Will your adult children dread visiting you?

Posted Thursday, March 28th, 2013 by Gregory Forman
Filed under Child Custody, Law and Culture, Not South Carolina Specific, Of Interest to General Public

I attended a hearing yesterday in which two seemingly caring parents of teenagers were, perhaps unwittingly, doing their best to destroy the other’s relationship with these children.  At the conclusion of the hearing the judge addressed the parties with advice that I had never heard before.  I paraphrase:

I am the father of adult children.  One of my great pleasures is when they spontaneously invite me to join them on activities.  Your children are only a few years away from being grown and out of the house.  When they are older do you want them visiting only on Christmas and Thanksgiving, and only with a sense of obligation and dread?  If you continue on your present pathway, that is likely what your relationship with these children will become.

As the father of a twenty year old daughter, this judge’s wisdom was intuitively obvious but something I’d never heard expressed so clearly.  I am lucky to have a relationship with my parents in which I enjoy their company and spontaneously seek them out.  I keep waiting and hoping that my daughter reaches a point in which she will reach out and invite me on some of her activities.  As parents we invest substantial time, money and energy in raising our children and our expected payoff is adult children who truly enjoy our company.  How sad it must be for parents whose adult children dread spending time with them.

In every family, and especially in families in which the parents do not live together, the temptation exists to tear down the other parent to selfishly pursue one’s own agenda.  It is the children who suffer when parents act this way and these children rationally develop a sense of dread of one or both parents.

There is nothing wrong with custody litigation motivated by a reasoned difference of opinion about what is best for the children.  However custody litigation motivated by sheer hatred and disrespect of the other parent is ultimately damaging to the children.  Such children are likely to develop into adults who dread both parents.  It’s a legacy no parent would wish for.

In pursuing custody litigation, parents should consider whether their actions towards the other parent are likely to lead to adult children who spontaneously seek out their companionship or to adult children who dread their company.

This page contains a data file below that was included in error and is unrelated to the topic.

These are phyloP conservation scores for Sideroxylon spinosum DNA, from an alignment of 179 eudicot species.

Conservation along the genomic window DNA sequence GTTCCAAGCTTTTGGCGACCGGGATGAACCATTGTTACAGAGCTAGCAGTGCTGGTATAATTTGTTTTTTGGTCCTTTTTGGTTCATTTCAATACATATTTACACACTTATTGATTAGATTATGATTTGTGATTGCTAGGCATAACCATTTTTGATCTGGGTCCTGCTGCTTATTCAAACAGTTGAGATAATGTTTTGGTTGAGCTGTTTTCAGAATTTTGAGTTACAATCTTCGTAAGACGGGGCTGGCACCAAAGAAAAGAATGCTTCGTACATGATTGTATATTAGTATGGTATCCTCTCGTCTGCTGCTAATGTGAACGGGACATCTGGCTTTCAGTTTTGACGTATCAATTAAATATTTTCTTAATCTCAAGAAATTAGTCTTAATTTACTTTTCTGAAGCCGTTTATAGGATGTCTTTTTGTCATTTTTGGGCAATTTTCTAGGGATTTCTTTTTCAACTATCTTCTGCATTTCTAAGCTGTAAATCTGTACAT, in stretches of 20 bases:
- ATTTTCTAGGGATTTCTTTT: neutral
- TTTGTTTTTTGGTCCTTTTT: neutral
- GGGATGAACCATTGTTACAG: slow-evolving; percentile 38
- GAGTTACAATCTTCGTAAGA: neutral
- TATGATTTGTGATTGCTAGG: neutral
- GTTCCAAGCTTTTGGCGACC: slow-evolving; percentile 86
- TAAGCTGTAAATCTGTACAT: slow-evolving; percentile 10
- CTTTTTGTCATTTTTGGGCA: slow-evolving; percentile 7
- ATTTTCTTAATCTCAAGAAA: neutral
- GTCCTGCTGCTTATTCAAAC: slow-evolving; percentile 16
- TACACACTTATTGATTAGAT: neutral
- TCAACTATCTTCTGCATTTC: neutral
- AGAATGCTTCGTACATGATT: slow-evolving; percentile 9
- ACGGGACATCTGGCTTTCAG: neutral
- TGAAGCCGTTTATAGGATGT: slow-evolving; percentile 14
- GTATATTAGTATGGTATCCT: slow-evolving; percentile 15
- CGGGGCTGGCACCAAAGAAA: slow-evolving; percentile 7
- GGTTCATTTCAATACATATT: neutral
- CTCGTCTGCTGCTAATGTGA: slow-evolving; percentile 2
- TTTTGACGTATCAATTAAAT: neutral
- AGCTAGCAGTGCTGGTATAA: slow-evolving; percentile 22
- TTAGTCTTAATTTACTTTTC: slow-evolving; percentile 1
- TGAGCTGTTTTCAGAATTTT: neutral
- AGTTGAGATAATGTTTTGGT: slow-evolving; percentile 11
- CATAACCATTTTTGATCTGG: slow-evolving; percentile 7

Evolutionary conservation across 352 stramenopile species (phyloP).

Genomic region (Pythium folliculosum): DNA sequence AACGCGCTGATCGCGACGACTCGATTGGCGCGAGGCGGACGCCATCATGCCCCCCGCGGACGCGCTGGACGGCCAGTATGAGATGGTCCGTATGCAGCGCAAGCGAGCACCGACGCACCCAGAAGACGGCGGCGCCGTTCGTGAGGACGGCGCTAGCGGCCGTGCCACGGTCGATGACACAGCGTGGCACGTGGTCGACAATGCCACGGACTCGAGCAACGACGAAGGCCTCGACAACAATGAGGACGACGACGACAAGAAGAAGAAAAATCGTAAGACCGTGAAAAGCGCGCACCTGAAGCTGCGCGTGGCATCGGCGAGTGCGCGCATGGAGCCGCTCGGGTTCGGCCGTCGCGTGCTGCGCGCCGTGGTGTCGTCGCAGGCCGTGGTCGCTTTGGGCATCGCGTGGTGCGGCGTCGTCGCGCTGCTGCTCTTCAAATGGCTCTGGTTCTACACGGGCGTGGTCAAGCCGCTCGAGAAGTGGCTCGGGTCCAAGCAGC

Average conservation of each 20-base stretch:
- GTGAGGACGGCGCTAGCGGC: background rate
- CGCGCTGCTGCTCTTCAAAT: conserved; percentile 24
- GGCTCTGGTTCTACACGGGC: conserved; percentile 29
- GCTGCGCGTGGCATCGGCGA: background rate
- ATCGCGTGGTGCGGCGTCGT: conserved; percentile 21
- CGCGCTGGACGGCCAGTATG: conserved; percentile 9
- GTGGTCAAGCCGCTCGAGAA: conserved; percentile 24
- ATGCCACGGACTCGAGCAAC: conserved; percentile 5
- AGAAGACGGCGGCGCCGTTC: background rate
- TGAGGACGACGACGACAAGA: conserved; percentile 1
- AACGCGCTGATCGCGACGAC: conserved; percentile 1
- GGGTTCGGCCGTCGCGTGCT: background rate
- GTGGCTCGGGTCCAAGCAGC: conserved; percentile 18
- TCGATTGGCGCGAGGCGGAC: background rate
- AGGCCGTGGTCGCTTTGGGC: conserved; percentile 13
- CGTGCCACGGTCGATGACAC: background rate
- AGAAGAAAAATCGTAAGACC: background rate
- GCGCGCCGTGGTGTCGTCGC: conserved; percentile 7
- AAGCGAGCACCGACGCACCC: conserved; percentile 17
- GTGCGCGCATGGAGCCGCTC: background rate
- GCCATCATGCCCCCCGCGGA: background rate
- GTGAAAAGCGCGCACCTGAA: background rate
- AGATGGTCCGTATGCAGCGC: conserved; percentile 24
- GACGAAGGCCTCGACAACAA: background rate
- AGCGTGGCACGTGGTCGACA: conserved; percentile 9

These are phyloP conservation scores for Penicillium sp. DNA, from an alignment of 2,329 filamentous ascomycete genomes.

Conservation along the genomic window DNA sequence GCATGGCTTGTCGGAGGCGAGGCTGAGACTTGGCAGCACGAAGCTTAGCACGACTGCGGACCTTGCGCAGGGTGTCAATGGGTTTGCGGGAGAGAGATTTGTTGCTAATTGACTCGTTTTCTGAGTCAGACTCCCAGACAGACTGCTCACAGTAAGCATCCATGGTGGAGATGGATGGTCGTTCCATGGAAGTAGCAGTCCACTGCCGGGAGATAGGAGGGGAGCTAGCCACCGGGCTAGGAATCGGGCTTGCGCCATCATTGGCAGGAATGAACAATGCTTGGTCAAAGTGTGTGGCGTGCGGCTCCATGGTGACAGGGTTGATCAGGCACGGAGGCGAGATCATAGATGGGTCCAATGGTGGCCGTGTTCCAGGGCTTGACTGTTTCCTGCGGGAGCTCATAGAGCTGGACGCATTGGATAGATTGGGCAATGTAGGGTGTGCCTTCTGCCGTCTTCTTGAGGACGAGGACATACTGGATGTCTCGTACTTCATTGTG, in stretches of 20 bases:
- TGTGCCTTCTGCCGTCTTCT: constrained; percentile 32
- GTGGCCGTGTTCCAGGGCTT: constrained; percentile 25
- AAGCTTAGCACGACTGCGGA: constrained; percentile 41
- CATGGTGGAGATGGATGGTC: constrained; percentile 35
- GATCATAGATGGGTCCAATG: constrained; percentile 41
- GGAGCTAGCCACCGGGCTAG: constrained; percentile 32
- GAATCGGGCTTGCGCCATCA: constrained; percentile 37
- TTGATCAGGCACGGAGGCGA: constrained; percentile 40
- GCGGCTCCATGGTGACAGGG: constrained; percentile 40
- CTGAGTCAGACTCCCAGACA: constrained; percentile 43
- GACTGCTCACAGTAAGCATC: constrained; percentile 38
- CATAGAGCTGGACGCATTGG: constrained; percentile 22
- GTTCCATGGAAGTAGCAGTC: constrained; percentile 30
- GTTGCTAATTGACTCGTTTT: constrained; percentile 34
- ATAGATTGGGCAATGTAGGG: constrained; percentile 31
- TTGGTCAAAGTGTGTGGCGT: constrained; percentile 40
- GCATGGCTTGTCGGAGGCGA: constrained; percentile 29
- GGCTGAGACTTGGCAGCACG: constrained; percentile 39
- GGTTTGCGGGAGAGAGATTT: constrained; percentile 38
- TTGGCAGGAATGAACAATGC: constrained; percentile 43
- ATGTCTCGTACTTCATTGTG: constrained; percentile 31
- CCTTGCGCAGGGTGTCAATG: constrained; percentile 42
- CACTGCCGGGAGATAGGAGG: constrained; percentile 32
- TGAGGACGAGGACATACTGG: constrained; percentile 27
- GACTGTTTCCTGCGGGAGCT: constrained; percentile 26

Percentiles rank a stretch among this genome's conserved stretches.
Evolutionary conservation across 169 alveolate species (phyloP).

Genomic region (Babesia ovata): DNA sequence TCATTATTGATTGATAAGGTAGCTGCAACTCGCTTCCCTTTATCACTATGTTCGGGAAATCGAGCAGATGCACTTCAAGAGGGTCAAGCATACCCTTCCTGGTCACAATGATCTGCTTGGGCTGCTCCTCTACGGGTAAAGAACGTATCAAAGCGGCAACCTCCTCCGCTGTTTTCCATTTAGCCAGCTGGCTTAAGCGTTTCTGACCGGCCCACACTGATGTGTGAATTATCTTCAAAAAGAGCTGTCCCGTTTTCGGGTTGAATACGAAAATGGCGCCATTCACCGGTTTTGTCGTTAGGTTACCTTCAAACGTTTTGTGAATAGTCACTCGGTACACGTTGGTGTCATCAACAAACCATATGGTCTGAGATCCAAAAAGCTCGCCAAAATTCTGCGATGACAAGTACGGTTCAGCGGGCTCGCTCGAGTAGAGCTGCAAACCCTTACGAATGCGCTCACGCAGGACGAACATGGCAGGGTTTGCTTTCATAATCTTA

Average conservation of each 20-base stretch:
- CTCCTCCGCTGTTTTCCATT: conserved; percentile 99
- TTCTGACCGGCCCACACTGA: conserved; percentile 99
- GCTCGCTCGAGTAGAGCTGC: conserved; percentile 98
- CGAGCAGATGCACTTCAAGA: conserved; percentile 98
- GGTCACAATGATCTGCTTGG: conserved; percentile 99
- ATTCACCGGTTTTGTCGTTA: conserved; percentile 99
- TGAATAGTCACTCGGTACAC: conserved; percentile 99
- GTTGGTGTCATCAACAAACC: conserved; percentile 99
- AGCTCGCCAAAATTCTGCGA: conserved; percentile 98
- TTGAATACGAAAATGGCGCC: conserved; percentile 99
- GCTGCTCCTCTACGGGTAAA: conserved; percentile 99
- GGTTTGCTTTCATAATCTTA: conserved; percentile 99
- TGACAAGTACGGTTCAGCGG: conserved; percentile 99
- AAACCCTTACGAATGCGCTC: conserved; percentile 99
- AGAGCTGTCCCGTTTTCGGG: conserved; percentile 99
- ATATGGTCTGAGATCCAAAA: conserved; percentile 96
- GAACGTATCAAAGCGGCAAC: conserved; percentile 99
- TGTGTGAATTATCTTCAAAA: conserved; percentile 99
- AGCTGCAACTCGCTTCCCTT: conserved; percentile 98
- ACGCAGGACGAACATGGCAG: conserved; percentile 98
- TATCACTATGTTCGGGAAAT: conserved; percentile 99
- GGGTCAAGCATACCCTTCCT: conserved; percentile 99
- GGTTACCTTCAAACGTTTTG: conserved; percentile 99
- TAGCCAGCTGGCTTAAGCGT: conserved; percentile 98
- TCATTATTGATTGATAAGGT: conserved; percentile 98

4 thoughts on Will your adult children dread visiting you?

  1. The Judge is right. We’re three full generations into divorce now and unmarried parents is the norm now.

    We know that college educated people in their 20s and 30s aren’t forming traditional families with children, or non traditional families with children at anything approaching the replacement fertility rate now.

    All the noise about family values in this state is utterly fraudulent. From healthcare to education, the state’s right wing power structure hates the family unless it looks exactly like theirs and serves their economic agenda and it can meet all of it’s own needs without resorting to the support of society, community or government.

    There has never been a society like this before in the history of the world which wasn’t the temporary product of warfare or chaos of some sort. Noone has ever attempted to deliberately sustain such a social and economic structure.

  2. joe mendelsohn says:

    Greg, great article. Can I have your permission to pass it on to my clients who will benefit from it’s commentary?

    1. Sure. Feel free to pass on anything I write to your clients.

  3. Ruth Forman says:

    Greg, a very fine, classic piece and thank you for your kind words.

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